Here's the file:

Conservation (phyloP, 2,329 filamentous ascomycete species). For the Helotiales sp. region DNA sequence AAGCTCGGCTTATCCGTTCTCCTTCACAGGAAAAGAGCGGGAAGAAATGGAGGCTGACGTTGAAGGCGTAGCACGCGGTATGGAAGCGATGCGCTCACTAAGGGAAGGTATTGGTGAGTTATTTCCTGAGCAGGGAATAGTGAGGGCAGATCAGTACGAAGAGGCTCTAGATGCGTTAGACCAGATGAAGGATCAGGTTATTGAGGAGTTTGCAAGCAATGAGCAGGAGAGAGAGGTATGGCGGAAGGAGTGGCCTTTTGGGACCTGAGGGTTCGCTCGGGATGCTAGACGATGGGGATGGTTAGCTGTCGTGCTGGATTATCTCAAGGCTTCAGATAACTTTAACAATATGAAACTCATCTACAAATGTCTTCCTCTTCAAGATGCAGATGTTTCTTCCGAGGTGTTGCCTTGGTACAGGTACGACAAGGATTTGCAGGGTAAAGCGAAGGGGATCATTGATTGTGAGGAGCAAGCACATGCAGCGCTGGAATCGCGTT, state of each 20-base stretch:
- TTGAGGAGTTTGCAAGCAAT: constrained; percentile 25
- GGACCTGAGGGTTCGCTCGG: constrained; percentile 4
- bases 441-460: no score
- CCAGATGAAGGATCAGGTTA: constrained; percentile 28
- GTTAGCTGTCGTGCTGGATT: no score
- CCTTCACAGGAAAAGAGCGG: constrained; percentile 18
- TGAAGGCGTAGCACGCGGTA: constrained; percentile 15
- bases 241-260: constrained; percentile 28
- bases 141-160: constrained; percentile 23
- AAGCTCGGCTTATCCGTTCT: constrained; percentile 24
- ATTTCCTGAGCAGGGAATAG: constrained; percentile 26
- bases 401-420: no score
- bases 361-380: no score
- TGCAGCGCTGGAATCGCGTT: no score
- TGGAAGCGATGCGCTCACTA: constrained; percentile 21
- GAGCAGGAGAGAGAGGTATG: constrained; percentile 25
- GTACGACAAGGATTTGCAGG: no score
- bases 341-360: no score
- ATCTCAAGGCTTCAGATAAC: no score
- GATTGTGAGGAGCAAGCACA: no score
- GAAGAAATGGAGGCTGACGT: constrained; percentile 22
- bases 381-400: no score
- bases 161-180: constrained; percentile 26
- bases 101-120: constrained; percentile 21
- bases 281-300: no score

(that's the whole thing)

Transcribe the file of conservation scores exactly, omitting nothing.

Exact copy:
Conservation (phyloP, 2,329 filamentous ascomycete species). For the Helotiales sp. region DNA sequence AAGCTCGGCTTATCCGTTCTCCTTCACAGGAAAAGAGCGGGAAGAAATGGAGGCTGACGTTGAAGGCGTAGCACGCGGTATGGAAGCGATGCGCTCACTAAGGGAAGGTATTGGTGAGTTATTTCCTGAGCAGGGAATAGTGAGGGCAGATCAGTACGAAGAGGCTCTAGATGCGTTAGACCAGATGAAGGATCAGGTTATTGAGGAGTTTGCAAGCAATGAGCAGGAGAGAGAGGTATGGCGGAAGGAGTGGCCTTTTGGGACCTGAGGGTTCGCTCGGGATGCTAGACGATGGGGATGGTTAGCTGTCGTGCTGGATTATCTCAAGGCTTCAGATAACTTTAACAATATGAAACTCATCTACAAATGTCTTCCTCTTCAAGATGCAGATGTTTCTTCCGAGGTGTTGCCTTGGTACAGGTACGACAAGGATTTGCAGGGTAAAGCGAAGGGGATCATTGATTGTGAGGAGCAAGCACATGCAGCGCTGGAATCGCGTT, state of each 20-base stretch:
- TTGAGGAGTTTGCAAGCAAT: constrained; percentile 25
- GGACCTGAGGGTTCGCTCGG: constrained; percentile 4
- bases 441-460: no score
- CCAGATGAAGGATCAGGTTA: constrained; percentile 28
- GTTAGCTGTCGTGCTGGATT: no score
- CCTTCACAGGAAAAGAGCGG: constrained; percentile 18
- TGAAGGCGTAGCACGCGGTA: constrained; percentile 15
- bases 241-260: constrained; percentile 28
- bases 141-160: constrained; percentile 23
- AAGCTCGGCTTATCCGTTCT: constrained; percentile 24
- ATTTCCTGAGCAGGGAATAG: constrained; percentile 26
- bases 401-420: no score
- bases 361-380: no score
- TGCAGCGCTGGAATCGCGTT: no score
- TGGAAGCGATGCGCTCACTA: constrained; percentile 21
- GAGCAGGAGAGAGAGGTATG: constrained; percentile 25
- GTACGACAAGGATTTGCAGG: no score
- bases 341-360: no score
- ATCTCAAGGCTTCAGATAAC: no score
- GATTGTGAGGAGCAAGCACA: no score
- GAAGAAATGGAGGCTGACGT: constrained; percentile 22
- bases 381-400: no score
- bases 161-180: constrained; percentile 26
- bases 101-120: constrained; percentile 21
- bases 281-300: no score